Journal of Criminal Justice and Popular Culture Copyright © 1993 Journal of Criminal Justice and Popular Culture
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ISSN 1070-8286



Journal of Criminal Justice and Popular Culture, 1(1) (1993) 2-4

Titicut Follies: A Review

Director and Producer: Frederick Wiseman
Photography: John Marshall
Released: Zipporah Films (1987) VHS, 84 min.
Cambridge, MA
Rating: NR

"Why do I need this help? You're ruining me!" So begins a dialogue between a bundle of nerves prisoner and a short, Germanic man, apparently of letters, who controls the prisoner's fate. Standing in the desolation of the institution's yard, the authority figure attempts to convince the prisoner that if he were "sent back to prison today, [he would] be back to Bridgeport today or tomorrow." As if to emphasize the point and to garnish it with an air of legitimacy, the authority figure, who would appear to be a psychiatrist, asserts, "If you don't believe me, you can spit in [my] face." Pressing the matter still further, the prisoner asks, "How do you know that I am a schizophrenic- paranoid?" to which the doctor retorts, "Because you had psychological testing."

And so goes the absurdity captured in the theatrical revue of a mental institution called "Titicut Follies." Examining the Massachusetts Correctional Institution at Bridgewater, an institution for the criminally insane, Frederick Wiseman chronicles the daily lives of the prisoners and staff in "cinema verite" style. Granted access to the institution for 29 days of filming, Wiseman captures images and interactions that are both macabre and revolting. Whether it be guards badgering a prisoner for voiding on the floor of his cell, a doctor telling a prisoner "to chew" his food as he is force fed through his nose with a tube, or an interaction between prisoner and doctor as described above, Titicut Follies is a powerful and disturbing examination of the world of a mental institution which, among other things, questions the traditional boundaries separating the deviant from the conformist.

More subtly, Wiseman also makes problematic the common assumption that mental institutions are founded on a bedrock of rationality and order. Of course, the medical model adopted by these institutions in the twentieth century makes an explicit commitment to the[End page 2] logic of the scientific method-- the driving force of positivism --, yet Wiseman deftly and ironically presents the institution as a place of chaos and absurdity, despite the regimentation and extraordinary control that it exudes. Careful and clever editing results in the presentation of disembodied images, taken out of context, which make the functioning of the institution seem incomprehensible. The lack of order conveyed in the film and the inability to distinguish readily between the guards and the guarded leads one to question whether the institution has any greater purpose than the systematic degradation of human beings-- both prisoners and guards.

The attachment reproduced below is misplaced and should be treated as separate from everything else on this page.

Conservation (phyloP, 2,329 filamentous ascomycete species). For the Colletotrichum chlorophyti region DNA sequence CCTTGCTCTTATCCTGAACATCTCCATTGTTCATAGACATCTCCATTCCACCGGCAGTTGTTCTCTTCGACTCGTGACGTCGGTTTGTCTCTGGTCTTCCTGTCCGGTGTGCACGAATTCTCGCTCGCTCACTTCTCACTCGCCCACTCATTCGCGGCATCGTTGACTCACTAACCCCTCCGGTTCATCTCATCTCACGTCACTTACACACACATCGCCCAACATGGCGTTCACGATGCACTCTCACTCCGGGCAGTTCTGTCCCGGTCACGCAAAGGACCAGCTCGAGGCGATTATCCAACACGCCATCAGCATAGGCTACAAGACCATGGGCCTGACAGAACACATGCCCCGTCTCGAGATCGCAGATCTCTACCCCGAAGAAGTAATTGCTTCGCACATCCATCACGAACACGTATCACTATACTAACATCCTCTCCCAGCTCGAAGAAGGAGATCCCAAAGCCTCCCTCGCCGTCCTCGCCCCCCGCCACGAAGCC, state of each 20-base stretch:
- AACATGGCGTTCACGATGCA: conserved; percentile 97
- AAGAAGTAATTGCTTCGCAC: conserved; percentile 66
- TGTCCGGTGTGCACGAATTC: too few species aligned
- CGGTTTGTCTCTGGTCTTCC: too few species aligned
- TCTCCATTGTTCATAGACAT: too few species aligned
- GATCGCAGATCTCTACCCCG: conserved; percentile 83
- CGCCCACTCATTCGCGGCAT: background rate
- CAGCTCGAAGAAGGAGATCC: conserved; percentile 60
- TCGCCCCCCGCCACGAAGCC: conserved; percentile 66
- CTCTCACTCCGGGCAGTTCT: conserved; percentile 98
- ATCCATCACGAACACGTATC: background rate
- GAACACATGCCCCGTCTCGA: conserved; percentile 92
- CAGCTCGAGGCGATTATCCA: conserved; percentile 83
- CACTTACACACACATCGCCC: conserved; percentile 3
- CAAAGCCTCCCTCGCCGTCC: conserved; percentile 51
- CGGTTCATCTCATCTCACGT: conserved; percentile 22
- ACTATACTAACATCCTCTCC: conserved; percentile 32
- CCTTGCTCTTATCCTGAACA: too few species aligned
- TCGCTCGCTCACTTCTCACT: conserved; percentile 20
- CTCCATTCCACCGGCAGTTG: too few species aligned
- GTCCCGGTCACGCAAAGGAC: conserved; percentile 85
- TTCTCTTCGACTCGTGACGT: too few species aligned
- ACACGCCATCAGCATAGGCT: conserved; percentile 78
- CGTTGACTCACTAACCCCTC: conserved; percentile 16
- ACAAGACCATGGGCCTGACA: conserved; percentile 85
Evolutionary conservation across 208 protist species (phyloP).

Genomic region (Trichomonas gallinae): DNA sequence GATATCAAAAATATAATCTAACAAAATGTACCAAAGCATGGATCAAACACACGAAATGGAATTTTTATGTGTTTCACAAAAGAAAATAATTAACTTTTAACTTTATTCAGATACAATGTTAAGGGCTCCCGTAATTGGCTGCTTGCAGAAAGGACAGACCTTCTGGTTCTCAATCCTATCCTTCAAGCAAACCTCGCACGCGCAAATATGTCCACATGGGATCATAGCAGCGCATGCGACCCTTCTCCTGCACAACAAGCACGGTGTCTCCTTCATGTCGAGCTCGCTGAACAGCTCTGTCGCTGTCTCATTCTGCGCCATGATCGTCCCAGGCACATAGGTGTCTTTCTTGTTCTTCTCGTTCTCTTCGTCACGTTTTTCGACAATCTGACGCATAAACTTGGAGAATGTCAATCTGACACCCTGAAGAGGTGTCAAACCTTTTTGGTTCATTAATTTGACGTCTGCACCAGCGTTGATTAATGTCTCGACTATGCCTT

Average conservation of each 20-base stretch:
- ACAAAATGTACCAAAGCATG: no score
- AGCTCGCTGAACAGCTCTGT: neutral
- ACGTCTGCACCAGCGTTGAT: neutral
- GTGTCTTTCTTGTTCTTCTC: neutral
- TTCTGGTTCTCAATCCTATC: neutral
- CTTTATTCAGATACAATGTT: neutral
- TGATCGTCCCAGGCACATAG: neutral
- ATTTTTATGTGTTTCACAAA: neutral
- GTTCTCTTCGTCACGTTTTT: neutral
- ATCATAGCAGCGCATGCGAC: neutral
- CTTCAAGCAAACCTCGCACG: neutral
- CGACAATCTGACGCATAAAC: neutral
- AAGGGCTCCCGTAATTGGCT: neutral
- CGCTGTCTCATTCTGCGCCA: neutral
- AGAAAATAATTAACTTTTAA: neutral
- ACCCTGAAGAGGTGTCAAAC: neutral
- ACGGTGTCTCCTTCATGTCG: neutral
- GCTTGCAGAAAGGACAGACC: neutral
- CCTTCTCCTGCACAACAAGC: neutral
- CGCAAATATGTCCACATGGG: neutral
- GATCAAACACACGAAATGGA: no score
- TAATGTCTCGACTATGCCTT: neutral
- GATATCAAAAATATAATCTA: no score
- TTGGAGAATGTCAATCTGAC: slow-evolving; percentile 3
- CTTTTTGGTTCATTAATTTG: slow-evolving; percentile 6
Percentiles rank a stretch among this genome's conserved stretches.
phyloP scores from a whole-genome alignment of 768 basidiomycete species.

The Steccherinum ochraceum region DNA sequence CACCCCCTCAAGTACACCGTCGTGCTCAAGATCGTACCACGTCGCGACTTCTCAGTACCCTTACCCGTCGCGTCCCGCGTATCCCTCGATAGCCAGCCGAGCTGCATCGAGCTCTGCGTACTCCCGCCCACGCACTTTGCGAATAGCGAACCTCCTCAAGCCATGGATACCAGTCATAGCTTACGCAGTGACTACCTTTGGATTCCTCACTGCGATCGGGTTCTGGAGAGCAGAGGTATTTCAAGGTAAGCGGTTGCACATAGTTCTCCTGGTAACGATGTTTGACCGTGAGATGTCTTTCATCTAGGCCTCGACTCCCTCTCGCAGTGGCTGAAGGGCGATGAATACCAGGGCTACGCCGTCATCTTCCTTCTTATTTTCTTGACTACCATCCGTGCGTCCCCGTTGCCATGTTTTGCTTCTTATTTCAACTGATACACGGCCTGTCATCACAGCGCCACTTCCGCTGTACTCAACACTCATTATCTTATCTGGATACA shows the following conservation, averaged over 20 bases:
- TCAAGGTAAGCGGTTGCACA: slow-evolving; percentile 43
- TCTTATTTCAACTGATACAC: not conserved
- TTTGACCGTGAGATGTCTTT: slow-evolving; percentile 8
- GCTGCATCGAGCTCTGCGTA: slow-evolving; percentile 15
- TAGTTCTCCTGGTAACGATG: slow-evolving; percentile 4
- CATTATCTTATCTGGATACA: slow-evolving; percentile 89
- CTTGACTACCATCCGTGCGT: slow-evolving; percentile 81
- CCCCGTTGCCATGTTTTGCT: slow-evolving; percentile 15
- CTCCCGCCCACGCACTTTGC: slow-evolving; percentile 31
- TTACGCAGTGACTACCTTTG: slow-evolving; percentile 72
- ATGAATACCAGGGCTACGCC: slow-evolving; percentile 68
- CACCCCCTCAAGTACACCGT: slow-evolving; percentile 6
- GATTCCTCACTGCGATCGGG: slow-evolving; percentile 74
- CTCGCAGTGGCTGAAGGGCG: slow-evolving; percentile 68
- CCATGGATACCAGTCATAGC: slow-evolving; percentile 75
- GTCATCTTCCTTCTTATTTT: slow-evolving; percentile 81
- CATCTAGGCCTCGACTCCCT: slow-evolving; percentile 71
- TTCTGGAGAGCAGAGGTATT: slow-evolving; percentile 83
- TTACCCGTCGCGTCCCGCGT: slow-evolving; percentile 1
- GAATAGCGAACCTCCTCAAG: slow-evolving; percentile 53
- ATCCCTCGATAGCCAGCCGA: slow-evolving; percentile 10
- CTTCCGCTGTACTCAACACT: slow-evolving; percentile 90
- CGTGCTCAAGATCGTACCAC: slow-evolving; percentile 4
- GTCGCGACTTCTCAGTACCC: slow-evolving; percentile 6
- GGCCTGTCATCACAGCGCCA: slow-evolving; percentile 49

Of course, painting the institution as a place mired in degradation and exploitation is ironic given Wiseman's own use of the prisoners and guards as his "subjects." In using these people as the vehicles for his polemical attack on mental institutions, Wiseman has been accused of doing to the prisoners what he condemns others for doing. In fact, it was this point which resulted in a series of court cases, dating from the 1967 release of the film, in which the Massachusetts Supreme Court declared the documentary obscene and exploitive, banning it from public viewing. Only after 24 years has this restriction been lifted, allowing the film to be aired on public television for the first time in early 1993. Nonetheless, while the legal entanglements have apparently dissipated, the moral quandary still remains, and it tugs hard at those who partake of this film.

Named after the annual talent show held at Bridgeport in which both prisoners and staff participate, Titicut Follies is a highly charged polemic that, by necessity, moves its viewers both intellectually and emotionally. The documentary would be a useful addition to classes which deal with punishment, deviance, treatment, ethics, and possibly even research design because it raises basic questions concerning the identification and control of individuals deemed deviant by the larger society, or at least the criminal justice and mental health systems. In addition, it forces viewers, albeit not intentionally, to consider the moral and ethical boundaries which pertain to the observation and study of human beings.

When does one cross the line from a reasoned and informative examination of the human condition to a systematic exploitation of individuals aimed at[End page 3] rattling one's own ideological saber? On what moral basis do we and should we determine who shall be the kept and who shall be the keeper? Are there readily identifiable characteristics which distinguish the two? These questions and more need to be explored, and this film provides a useful mechanism for making them more salient to undergraduates and professionals alike. Given its rich theoretical content and the power with which it speaks to the audience, this film is a fantastic pedagogical tool. Accordingly, it receives four gavels on the Journal of Criminal Justice and Popular Culture's esteemed rating scale and comes highly recommended.


Gregory J. Howard
State University of New York at Albany
School of Criminal Justice[End page 4]